US opens investigation into fatal Tesla crash

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In this edition of the Worldwide Wrap, a fatal accident in which the driver of a Tesla Model S car was killed has prompted an investigation.

US opens investigation into fatal Tesla crash

A fatal accident in which the driver of a Tesla Motors Model S car operating in Autopilot mode was killed in a collision with a truck has prompted an investigation by federal highway safety regulators, the US government and Tesla disclosed on Thursday.

The investigation of the first known fatality to involve a Model S operating on Autopilot comes as Tesla and other automakers are gearing up to offer systems that allow vehicles to pilot themselves under certain conditions across a wide range of vehicles over the next several years.
Via: Daily Mail

Oracle must pay HP $3bn

Oracle was ordered by a jury to pay $3 billion after finding that billionaire Larry Ellison and his company failed to comply with a 2012 court order to support software for Hewlett-Packard's once-promising Itanium chip.

The verdict ends a federal court trial in San Jose over a conflict between the companies stemming from Oracle's decision to bail out of a pact to develop software for the chip.
Via: Mercury News

Google patents 'sticky car'

Google has patented a sticky coating for driverless cars that could reduce damage done to pedestrians in the event of a collision.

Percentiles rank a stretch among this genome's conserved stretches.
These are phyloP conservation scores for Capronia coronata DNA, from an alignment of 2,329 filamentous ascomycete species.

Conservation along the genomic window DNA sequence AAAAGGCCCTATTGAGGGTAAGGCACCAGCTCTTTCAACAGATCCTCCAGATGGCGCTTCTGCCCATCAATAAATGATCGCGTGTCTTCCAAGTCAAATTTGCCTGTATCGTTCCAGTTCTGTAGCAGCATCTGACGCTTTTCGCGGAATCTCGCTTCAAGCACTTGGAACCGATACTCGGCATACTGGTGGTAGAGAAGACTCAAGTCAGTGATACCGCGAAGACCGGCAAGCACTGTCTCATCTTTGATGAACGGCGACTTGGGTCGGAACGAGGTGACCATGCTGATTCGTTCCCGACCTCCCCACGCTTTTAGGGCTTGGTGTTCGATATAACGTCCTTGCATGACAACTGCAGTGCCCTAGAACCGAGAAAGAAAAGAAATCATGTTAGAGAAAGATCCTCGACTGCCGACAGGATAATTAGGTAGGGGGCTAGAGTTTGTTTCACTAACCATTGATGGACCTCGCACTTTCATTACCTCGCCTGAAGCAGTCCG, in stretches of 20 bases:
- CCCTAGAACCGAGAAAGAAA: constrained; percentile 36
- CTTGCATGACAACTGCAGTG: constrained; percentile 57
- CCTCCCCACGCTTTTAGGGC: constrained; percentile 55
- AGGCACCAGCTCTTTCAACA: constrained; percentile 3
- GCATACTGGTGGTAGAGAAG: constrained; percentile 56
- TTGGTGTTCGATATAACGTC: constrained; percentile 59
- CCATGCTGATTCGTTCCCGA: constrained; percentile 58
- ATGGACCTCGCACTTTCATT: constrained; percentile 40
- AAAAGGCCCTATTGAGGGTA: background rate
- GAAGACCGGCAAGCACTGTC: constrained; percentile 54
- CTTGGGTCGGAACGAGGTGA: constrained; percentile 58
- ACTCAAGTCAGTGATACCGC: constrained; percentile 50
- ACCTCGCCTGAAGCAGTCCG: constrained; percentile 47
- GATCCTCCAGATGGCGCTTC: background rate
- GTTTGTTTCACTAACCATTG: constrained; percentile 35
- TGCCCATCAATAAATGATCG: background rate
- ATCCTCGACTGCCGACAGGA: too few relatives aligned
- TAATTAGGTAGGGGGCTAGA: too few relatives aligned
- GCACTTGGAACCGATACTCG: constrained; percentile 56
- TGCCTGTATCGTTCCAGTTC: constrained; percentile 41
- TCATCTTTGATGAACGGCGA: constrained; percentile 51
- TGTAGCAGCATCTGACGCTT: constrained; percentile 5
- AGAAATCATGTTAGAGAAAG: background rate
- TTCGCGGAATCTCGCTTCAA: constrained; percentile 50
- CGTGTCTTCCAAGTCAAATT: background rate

People struck by the vehicle would become glued to its bonnet, rather than being thrown off and further injured.
Via: BBC

Man sues Apple

A businessman has filed a $10 billion lawsuit against Apple, claiming that the iPhone, iPad and iPod all infringe his 1992 invention of an Electronic Reading Device, or ERD.

Thomas Ross, from Miramar in Florida, told the Guardian that he knows he is fighting a goliath. "I am just one person going up against the resources and power of Apple, the biggest corporation in the world. But what's right is right."
Via: The Guardian

Flaws in Symantec products

Much of the product line from security firm Symantec contains a raft of vulnerabilities that expose millions of consumers, small businesses, and large organisations to self-replicating attacks that take complete control of their computers, a researcher warned Tuesday.

"These vulnerabilities are as bad as it gets," Tavis Ormandy, a researcher with Google's Project Zero, wrote in a blog post.
Via: Arstechnica

Oculus CEO's Twitter account hacked

An apparent hacker has used the Twitter account of the CEO and co-founder of Oculus to announce a new head of the company.

Screengrabs on tech blogs of tweets posted on Oculus chief Brendan Iribe's account by the alleged hacker show him announcing a little-followed Twitter user as the company's new CEO.
Via: The Wall Street Journal

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